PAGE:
The biggest frustration was students who couldn't remember their passwords for their blogs and/or their school email accounts (even more so the ones who'd forgotten them from the day before). I expected that the first day would be refreshing memories, but we ended up losing two days to that, and even more for some students. Add to that the various technical difficulties, including Google not publishing posts on blogs even though I watched the student write the blog and click "publish now," and it made for a very interesting adventure, to be sure. There were times when I felt like just saying "forget it, let's just use paper and pen or pencil," but then I remembered that for some students, this technology is completely new to them, and as such, require a certain amount of patience from me. Just because this generation has been called "digital natives" doesn't mean all of them were born in the same technological land (figuratively speaking). The digital divide was very prevalent in the room, and I almost blinked and didn't see it.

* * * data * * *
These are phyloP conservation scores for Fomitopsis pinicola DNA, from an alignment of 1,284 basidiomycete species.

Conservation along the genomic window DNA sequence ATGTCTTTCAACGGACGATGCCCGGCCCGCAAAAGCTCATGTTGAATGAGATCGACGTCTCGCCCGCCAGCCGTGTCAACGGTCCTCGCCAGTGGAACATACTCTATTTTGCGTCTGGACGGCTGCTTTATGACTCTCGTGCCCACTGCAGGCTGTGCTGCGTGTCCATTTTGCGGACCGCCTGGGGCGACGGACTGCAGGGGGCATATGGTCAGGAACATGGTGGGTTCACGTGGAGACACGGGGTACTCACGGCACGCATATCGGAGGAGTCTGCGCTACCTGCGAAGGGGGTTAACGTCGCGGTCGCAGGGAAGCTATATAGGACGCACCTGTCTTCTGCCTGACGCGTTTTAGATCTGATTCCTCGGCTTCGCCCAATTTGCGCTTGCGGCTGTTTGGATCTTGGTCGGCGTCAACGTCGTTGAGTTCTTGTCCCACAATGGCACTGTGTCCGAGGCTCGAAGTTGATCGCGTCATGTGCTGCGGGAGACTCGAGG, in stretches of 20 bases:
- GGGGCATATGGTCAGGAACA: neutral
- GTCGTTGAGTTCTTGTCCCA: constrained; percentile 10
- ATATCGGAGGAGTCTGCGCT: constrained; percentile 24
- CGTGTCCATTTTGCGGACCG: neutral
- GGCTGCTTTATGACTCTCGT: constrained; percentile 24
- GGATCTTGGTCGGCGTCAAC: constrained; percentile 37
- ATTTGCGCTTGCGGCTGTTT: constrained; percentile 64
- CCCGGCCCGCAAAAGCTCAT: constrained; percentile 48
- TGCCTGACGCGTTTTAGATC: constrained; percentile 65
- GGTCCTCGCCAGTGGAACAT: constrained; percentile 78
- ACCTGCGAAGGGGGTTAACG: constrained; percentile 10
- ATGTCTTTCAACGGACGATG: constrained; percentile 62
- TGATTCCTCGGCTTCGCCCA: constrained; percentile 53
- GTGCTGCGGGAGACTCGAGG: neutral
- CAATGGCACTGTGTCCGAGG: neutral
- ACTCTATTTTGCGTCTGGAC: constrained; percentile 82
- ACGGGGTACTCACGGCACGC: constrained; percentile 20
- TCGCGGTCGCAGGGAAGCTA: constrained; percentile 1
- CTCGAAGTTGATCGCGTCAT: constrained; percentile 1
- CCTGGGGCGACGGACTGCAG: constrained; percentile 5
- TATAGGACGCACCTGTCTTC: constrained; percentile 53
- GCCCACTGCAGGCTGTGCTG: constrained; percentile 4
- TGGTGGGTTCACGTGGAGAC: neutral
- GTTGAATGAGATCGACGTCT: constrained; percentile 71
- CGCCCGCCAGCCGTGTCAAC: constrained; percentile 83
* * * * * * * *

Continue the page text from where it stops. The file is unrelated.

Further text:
I think that by and large, the week was a success. Yes, there were some students who in spite of my watching over them and giving and paying as much attention as I could still managed to slip through the cracks, but most of the students took advantage of the opportunity, so I'm pleased.

This week we go back to the "regular" world of not having instant access to all of the technology we need. I have six desktops in my room now so up to six students can blog or work on their essays at a time, though, so I expect we'll still get a lot done; maybe even more since I only need to watch six instead of twenty-six or so.

I've started reading over some of the personal narratives, and there are some really amazing pieces of writing there. There are some structural issues and the like, but last week was about getting the words down; this week is about making them better. I'm looking forward to the finished product, and I am thinking of asking some students about posting their work to the web, and since Google docs has that as an option, it will be really easy to do, and I can put the link on the class webpage... yet another way to make the writing more "real world." (479)

Sunday, September 14, 2008

Link and new geekiness

I published an article about the digital classroom on Elephant Journal a couple of days ago that I'm rather proud of, and it's gotten some nice feedback. If you're interested in reading/commenting on it, you can find it here.